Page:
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Recalling my college student days, I always adored professors who thoroughly walked through what syllabus topics would appear on an upcoming test. That effort made it easier to prepare, and even spark ideas on how a study group can tackle the course material.
Fast forward to adulthood, and I’m always searching for guidance in how to do multistep tasks, wishing for teamwork on coordinating tasks.
I’m sure analytics practitioners feel a similar pain. As analytics adopts machine learning initiatives, analysts are feeling tension from growing two skillsets in their professional hip pockets – one, from advance statistics, and the other, from mining data. Understanding where to apply those skills in a business initiative has become – well, a high-pressure final exam that no one wants to fail.
Enter DataOps, a general methodology to design, implement, and maintain a distributed data architecture. Its purpose is to provide teams a process framework to manage quality improvements in data and to reduce cycle time for data analysis. DataOps blends software development technique and agile management principles into analytics pipelines based on the data. Thus DataOps is a framework – a “syllabus”, if you will – for managers and analyst to know what skills can best manage the given data and what to do based the conditions associated with the data.
The practice of DataOps is based on a variation of DevOps. In DevOps software developers and operation specialists are brought together under agile management to quality control software development. With DataOps data scientists and operation specialists work together to manage similar tactics, except the focus is on data and associated solutions from communication apps to analytics software.
That last sentence may illicit a “wait-a-minute” feeling – aren’t data scientists and analytics practitioners suppose to work with others professional, quickly responding to analytic needs anyway?
The short abridged answer is yes. But we have to look at the unabridged version to understand the practices behind DataOp’s value.
Yes, people ultimately come together around data and metrics, all in the name of advocating real-time decisions. But the traditional usage of analytics held a reporting perspective – metrics that noted past activity. Today, as machine learning is increasingly applied in operations, business intelligence must include the prevention of occurrences, especially avoiding bad decisions based on unintended yet catastrophic biases. Thus metrics must include statistical approaches to data for predicting actions, instead of reflecting only past activity. Data is no long just observational information, as it may have been in the context of website analytics.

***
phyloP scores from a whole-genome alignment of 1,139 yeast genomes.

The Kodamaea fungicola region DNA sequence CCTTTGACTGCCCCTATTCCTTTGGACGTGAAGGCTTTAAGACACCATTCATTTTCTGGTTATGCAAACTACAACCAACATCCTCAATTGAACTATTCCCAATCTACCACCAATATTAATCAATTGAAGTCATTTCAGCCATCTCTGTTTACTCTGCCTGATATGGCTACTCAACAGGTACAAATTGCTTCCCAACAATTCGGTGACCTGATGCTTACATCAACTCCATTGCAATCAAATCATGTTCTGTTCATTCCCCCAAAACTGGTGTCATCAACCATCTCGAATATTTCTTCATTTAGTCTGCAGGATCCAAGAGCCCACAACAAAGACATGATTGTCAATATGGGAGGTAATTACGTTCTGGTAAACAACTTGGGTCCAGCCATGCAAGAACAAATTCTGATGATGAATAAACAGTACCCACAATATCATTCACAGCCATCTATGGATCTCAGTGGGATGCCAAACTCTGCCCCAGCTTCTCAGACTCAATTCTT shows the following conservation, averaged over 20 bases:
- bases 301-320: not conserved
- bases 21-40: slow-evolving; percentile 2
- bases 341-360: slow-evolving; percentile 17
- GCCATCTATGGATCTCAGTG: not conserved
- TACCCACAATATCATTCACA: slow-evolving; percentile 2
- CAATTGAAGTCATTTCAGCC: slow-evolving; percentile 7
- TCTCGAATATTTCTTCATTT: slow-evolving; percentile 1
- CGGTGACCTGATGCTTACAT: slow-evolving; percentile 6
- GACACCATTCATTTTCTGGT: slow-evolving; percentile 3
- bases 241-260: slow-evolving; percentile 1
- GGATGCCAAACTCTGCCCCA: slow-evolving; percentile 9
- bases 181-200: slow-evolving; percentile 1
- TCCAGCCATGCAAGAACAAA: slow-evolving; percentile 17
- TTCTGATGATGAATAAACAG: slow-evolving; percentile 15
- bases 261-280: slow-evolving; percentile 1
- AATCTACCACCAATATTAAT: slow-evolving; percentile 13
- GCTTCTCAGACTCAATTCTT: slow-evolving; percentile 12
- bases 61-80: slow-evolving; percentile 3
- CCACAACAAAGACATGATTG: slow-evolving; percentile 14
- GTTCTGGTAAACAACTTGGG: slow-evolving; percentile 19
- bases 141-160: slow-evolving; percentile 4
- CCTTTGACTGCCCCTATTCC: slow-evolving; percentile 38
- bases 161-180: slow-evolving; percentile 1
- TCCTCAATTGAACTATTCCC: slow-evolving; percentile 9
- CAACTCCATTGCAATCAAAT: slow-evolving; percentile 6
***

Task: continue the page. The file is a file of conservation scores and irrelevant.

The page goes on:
That changed perspective demands more rigor throughout a data-driven organization. Statistics in models are far more exacting in their data requirements, creating a wider scope of decision making and actions people face.
A wider scope of data types also exists. Data can appear in different type structures, spurring a dizzying array of methodologies for specialists to analyze it.
A DataOps initiative establishes an optimization environment buoyed by continuous analytics and a multi-discipline specialist team. DataOps allows a smart scale for reducing error in data input, assessing business performance through data-based models, and managing version control for visualizing results.
So what companies are crushing it in DataOps? The topic itself is still fresh-out-of-the-wrapper new – the phrase DataOps was first coined in 2015 according to Wikipedia. But a good place to look is at companies that are leveraging predictive analytics in their operations – the Netflix of the world. The end result is the degree of disruption these companies bring to their industries.
Business growth is no longer just through physical scale. Optimizing business performance through models is now central in scaling a business. Large acquisitions still abound in many industries, such as the recent CVS-Aetna announcement. But acquisitions have historically been hampered by misalign business culture and slow technology adoption. In contrast, DataOps manages cultural transformation into a data-driven organization. Being data driven is a holy grail in business, especially as business leaders now view data and analytics changing the nature of industry competition. A McKinsey study highlighted this view in detail.
Ultimately analytics has become collaborative and cross-functional, but with a specific eye for data lifecycles as much as that for product or process lifecycles. That eye will be highly scrutinized in 2018, as regulatory treatment of data, such as GDPR, takes the spotlight. Higher quality data will strengthen a business preparing its compliance, as well as its performance. That will put any firm embracing DataOps at the top of the class.
This was originally posted on All Analytics.com.